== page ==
Sports Performance Enhancement with Brainspotting

Article by Katherine Heeg, LCSW

Brainspotting is a relatively new type of psychotherapy…

that was discovered by Dr. David Grand while he was working with an Olympic level figure skater. Dr. Grand states that it’s no accident that most of his biggest discoveries have occurred while working with athletes. Athletes not only have healthy bodies, their brains appear very healthy as well, due to the high oxygenation of neurons from increased blood circulation during exercise. Neurologist Majid Fotuhi, author of The Memory Cure, says that exercise produces new brain cells. In my own work (I am a Brainspotting therapist trained by Dr. Grand) I have noticed that the desired therapeutic changes appear to “stick” better and quicker in the brain of athletes or people who exercise regularly. As babies, in our brains everything connects to everything else, then the unused connections are pruned or dissolved. It’s a “use it or lose it” brain, much like our bodies, which atrophy quickly after long periods of immobilization or non-use.

The book This Is Your Brain on Sports: Beating Slumps, Blocks, and Performace Anxiety for Good by David Grand and Alan Goldberg goes into much greater detail about the use of Brainspotting and sports performance enhancement, but I will summarize here how Brainspotting therapists work to help athletes maximize their abilities. Imagine this scenario: a young gymnast witnesses two peers colliding in mid-air. When a gymnast is in mid-air, she isn’t using conscious thought to decide what to do. Her brain is making quick, non-logical decisions in nano-seconds. The signals that travel in our brain/nervous system/bodies can travel up to 320mph. After the gymnast witnesses the collision, she is unable to perform her routine as effectively as she used to, for fear that she might collide with a teammate. In mental health terms, we call this “secondary trauma.” Whether a sports related injury happens to us or someone else, it can affect our performance. This is where a Brainspotting session can help. We use focused eye position to stimulate the brain and nervous system to release the “frozen emotion” stuck inside. Once released, the athlete can return to her previous state of athletic performance and functioning. How this works precisely I will leave to neuroscientists to explain. But it does work and academic research on Brainspotting has begun. I once did Brainspotting with a gymnast who feared “missing her hands” while performing a back walkover on the beam. “Where do you feel the fear in your body?” I asked during our session. “In my arms” was the reply. When her eyes were fixed staring at her brainspot, her upper arms were visibly twitching! This appears to be evidence of Brainspotting’s ability to influence the mind-body connection. Every time we move a muscle, the impulses originate from our brain and spinal cord.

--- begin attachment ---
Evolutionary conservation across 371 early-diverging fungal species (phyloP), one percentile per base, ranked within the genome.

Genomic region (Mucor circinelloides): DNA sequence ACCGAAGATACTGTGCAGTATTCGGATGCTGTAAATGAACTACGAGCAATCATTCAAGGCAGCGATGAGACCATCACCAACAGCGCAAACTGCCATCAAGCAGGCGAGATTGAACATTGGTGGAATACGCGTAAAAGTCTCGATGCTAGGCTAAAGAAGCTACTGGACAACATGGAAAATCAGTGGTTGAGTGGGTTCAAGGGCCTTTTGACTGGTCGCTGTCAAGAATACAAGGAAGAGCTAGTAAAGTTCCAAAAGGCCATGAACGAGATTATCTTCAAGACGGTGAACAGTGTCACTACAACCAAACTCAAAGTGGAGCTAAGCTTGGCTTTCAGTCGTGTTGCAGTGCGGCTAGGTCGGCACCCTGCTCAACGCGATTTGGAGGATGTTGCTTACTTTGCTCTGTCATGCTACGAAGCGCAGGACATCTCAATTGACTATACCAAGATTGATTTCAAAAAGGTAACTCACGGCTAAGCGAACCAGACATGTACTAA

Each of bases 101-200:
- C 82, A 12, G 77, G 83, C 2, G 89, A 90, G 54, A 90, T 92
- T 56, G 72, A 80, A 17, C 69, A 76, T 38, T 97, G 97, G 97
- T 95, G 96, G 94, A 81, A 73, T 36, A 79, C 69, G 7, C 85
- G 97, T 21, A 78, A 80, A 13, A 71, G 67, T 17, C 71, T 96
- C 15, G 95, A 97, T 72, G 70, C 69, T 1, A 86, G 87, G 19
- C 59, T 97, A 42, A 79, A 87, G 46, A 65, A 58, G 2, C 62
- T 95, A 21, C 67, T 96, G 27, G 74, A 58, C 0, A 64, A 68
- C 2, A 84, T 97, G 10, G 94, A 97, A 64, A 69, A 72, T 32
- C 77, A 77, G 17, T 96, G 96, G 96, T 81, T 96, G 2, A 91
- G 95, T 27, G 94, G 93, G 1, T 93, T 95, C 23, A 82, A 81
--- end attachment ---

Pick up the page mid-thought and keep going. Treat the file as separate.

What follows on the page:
Brainspotting therapists help athletic performance by identifying and treating “Sports Traumatic Stress Disorder.” For example, imagine a quarterback receives a bad head concussion from a blind-sided sack. After that, he just can’t seem to “get it back” and he appears to be frightened of standing in the pocket. Up to a handful of Brainspotting sessions may be able to get the quarterback returned to optimal performance. Or picture a mountain biker during a race taking a bad fall after his front wheel jack-knifes on a slippery wet root, and then he can’t get back on his bike, even for non-competitive biking. Brainspotting can help extract the fear of future falls. The biker will still recall what happened but the distressing emotion will be eliminated.

Any athlete who reads about me might wonder “What does she know about golf/tennis/football/baseball/insert your sport here“? I am not an expert on any sport; however, I do not have to be, because I am not the performer. My expertise lies in helping people change, and as long as the person can identify A) What it is they don’t want to be doing (block), and B) What it is they want to do (desired outcome), I can work with the athlete on getting from point A to point B. The beauty of Brainspotting is in its simplicity, and in its ability to tap into the already laid foundation of the genius of the human brain/body nervous system.